My great-grandfather was headed for life as a rabbi until he started disbelieving. He’d only learned Hebrew writing in school, but taught himself to read the languages he actually spoke, Yiddish and Russian. What he read furthered his doubts.
In a way, that’s the theme of Anouk Markovits’s I Am Forbidden: the tension between being People of the Book, and being forbidden to read, interpret or think.
Of course, books can entrench an orthodoxy, even if the interpretation of this changes heavily over time. But books also bring change, as with the King James and Gutenberg bibles, or the works of Locke or Rousseau. Judaism saw its own “Reformation” in the Hasidic movement – actually reaction to and against the Enlightenment.
Rather than welcoming new ideas, Hasidic sects tend toward insularity, few more so than Satmars. The group’s founder, Rabbi Joel Teitelbaum (1887-1979), and his followers set up an intentionally closed community in the Williamsburg area of Brooklyn shortly after the Second World War: “Jews reconstructing a world that never was before” in the words of Markovits, who was raised Satmar, a sect originating in the Hungary/Romania border regions.
But how did Rabbi Teitelbaum make it to Williamsburg? In 1944, he was arrested and taken to a ghetto. He was later on a train routed through the Bergen-Belsen death camps to neutral Switzerland. Reszö Kasztner, a lawyer and Zionist activist, had bribed Adolf Eichmann to spare the train’s 1,700 passengers. The Satmar Rebbe preached heavily against Zionism and accused the movement of causing the Holocaust, making his a deal with the Devil.
The moral dilemmas of Markovits’s characters are similarly writ large, but they are the sort of troubles that money cannot fix.
As a young boy, Josef Lichtenstein witnesses his family being butchered, and is rescued by their Romanian housekeeper, Florina. She renames him Anghel, alters his appearance and dons widow’s clothes, claiming the boy as her own. The farm boy in turn rescues a girl, Mila Heller, from the clutches of death, even as she sees the Satmar Rebbe on Kasztner’s train.
Mila finds her way to the home of Zalman Stern, a family friend and former child prodigy, whose daughter Atara is about the same age as Mila. The two bond as sisters. After the war, Zalman tracks down Anghel and ships him off to Williamsburg, to the now-Catholic boy’s ambivalence, while the Stern family, including Mila, move to Paris.
But Zalman is haunted more by égalité and liberté than by the ghosts of the Holocaust. In the late 1950s, the two girls – now older teenagers – are shipped off to a girls’ seminary in England. As the students get engaged almost daily, Atara’s rising doubt crests when she reads about the Satmar Rebbe’s escape in a newspaper.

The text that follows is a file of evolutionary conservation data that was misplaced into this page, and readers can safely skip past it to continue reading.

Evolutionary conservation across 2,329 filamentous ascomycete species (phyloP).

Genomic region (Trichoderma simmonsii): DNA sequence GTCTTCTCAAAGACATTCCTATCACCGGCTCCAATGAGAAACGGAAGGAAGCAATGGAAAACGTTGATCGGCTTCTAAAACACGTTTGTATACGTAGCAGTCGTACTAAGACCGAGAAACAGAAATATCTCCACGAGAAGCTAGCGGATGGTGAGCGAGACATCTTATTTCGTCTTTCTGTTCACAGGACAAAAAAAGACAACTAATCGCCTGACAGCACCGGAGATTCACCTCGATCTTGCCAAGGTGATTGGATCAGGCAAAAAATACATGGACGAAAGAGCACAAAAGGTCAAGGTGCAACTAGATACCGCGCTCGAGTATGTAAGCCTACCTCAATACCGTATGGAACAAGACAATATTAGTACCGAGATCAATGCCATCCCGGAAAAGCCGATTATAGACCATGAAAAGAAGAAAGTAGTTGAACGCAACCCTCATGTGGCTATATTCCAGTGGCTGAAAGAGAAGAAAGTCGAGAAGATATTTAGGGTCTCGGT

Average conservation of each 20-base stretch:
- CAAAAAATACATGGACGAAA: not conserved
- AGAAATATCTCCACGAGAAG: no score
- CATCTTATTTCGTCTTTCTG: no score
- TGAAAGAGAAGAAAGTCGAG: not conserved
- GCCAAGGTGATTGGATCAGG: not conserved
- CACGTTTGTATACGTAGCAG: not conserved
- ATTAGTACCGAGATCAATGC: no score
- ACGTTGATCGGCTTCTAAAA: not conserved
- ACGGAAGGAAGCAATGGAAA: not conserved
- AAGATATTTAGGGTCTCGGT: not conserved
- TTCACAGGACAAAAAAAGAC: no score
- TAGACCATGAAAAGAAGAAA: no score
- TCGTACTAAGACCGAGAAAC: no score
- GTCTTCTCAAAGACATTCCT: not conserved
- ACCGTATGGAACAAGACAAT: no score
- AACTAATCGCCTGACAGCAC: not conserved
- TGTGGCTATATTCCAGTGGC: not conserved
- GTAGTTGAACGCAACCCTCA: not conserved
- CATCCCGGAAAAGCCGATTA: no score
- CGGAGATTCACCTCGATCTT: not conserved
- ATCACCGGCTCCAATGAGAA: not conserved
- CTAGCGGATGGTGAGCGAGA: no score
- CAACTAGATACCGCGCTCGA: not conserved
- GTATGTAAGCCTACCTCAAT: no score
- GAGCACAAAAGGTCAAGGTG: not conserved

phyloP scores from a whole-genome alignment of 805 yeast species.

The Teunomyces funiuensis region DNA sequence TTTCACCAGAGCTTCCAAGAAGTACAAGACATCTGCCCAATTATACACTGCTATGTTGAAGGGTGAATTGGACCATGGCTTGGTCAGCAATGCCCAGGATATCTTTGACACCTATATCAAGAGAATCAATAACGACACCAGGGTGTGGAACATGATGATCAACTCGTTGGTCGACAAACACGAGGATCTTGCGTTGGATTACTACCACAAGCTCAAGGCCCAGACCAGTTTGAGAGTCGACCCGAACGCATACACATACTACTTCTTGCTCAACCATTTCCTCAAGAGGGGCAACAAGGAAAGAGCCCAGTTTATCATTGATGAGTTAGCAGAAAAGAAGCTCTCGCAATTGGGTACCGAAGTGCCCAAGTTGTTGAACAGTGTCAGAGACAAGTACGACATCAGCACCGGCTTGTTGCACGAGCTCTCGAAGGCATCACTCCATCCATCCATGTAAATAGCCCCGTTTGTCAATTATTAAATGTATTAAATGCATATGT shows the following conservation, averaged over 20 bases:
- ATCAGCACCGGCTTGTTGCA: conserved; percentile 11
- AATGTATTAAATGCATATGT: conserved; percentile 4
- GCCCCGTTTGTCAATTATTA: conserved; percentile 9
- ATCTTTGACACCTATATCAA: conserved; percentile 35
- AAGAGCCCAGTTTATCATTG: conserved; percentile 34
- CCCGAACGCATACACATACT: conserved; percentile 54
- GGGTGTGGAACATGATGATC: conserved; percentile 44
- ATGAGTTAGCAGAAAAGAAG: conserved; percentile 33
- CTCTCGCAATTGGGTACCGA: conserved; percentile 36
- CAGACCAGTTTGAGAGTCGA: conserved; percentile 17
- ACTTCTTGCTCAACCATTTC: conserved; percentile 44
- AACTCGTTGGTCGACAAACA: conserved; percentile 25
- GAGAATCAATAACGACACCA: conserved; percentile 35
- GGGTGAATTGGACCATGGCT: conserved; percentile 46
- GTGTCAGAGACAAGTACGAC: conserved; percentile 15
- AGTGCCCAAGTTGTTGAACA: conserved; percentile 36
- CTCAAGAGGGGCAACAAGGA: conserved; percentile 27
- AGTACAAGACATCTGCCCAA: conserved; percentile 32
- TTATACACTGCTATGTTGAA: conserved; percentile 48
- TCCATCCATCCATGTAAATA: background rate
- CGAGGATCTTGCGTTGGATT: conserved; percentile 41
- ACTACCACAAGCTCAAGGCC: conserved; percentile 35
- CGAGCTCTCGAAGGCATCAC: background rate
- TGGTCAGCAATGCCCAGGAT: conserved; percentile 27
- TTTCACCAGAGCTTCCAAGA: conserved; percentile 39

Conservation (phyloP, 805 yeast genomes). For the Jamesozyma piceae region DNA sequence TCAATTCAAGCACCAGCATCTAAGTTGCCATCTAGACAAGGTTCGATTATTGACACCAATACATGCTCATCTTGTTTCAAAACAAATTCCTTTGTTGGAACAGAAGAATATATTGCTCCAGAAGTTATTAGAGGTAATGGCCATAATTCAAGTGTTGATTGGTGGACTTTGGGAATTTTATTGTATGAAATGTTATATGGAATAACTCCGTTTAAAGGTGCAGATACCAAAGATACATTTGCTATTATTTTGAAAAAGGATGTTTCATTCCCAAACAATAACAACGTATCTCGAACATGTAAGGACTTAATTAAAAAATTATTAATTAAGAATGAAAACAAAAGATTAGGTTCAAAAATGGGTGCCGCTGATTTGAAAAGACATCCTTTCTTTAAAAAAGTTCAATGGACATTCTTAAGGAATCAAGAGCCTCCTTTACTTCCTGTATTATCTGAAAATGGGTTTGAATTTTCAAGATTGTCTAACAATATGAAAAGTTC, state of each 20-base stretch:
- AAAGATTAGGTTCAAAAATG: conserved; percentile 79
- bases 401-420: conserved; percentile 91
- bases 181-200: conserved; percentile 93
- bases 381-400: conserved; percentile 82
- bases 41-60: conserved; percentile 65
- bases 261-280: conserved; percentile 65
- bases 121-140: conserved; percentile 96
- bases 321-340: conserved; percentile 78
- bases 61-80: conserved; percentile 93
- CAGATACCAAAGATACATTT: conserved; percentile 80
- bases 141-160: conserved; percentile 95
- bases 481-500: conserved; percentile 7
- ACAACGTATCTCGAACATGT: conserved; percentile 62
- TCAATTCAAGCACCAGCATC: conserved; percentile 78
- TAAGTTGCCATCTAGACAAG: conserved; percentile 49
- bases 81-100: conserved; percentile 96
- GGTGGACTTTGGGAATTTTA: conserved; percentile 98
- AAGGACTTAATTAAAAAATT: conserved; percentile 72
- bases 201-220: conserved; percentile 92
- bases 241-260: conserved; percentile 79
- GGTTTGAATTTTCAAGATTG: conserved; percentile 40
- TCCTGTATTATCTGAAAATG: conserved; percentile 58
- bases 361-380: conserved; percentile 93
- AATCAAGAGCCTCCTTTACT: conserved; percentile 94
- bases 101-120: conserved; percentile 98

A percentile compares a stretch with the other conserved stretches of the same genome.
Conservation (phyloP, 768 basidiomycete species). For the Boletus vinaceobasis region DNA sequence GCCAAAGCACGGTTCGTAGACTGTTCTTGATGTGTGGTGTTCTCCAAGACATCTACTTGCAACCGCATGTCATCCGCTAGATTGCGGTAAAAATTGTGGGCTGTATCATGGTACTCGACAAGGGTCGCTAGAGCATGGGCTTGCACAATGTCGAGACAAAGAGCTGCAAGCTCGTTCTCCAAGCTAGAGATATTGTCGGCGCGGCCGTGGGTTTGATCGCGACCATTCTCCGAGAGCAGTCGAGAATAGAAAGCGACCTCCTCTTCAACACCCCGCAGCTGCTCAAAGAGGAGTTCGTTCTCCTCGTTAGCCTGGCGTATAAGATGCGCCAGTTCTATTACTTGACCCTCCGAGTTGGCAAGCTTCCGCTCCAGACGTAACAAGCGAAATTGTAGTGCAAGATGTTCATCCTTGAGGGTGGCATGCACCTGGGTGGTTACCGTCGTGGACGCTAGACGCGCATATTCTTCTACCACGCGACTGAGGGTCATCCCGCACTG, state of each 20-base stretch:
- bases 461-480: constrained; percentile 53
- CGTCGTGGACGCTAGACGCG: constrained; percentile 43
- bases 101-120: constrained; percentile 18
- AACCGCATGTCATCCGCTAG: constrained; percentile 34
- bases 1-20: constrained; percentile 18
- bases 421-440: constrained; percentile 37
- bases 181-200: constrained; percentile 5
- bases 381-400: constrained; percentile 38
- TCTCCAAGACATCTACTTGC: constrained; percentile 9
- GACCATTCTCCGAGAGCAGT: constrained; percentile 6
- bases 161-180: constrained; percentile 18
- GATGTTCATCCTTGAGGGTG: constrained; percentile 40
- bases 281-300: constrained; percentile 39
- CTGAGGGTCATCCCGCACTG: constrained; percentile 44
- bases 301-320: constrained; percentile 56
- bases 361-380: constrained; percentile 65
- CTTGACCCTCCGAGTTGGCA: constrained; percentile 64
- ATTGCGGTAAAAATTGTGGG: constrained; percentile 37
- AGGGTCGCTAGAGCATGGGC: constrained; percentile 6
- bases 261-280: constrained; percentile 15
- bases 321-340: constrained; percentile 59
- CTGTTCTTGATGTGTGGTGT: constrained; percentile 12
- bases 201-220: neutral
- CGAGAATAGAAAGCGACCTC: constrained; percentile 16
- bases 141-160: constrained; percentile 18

Atara flees for the secular world, and is cut off from her family, while Mila is engaged to her childhood saviour, Josef, who has firmly embraced Satmar life. At first, their marriage seems perfect, but after a childless decade in Williamsburg, both become emotionally strained. Josef and Mila are each forced to consider an episode in Genesis from different angles, and their different approaches result in the crucial forbidden event in the book. Much later, Atara must make sense of this from Mila’s journals: secular and biblical reading, two sisters, reunited, if not happily.
This is Markovits’s second novel and her first in English: her debut, Pur coton, appeared with the storied French publisher Gallimard. Here she offers a well-paced interplay of many “forbidden” things, including Kasztner’s and the Satmar Rebbe’s negotiations; the secular world; being female; reading; childlessness; expressing doubt; and adultery. Most of all, under the author’s humane lens, it is unquestioning dogma that is forbidden.
People may compare this to Deborah Feldman’s Unorthodox, since the two books cover the same community, but Markovits presents a sympathetic portrait of an entire group when she could easily have been judgmental. In this sensitivity, I Am Forbidden is reminiscent of Chaim Potok’s work. Evocative and readable, the novel offers keen insights into the ultra-orthodox world, as well as those who are compelled to leave it.
A. J. Levin spent the mid-1980s avoiding classes in a Hasidic school in Montreal, instead bicycling and reading in public libraries. He is the author of Monks’ Fruit.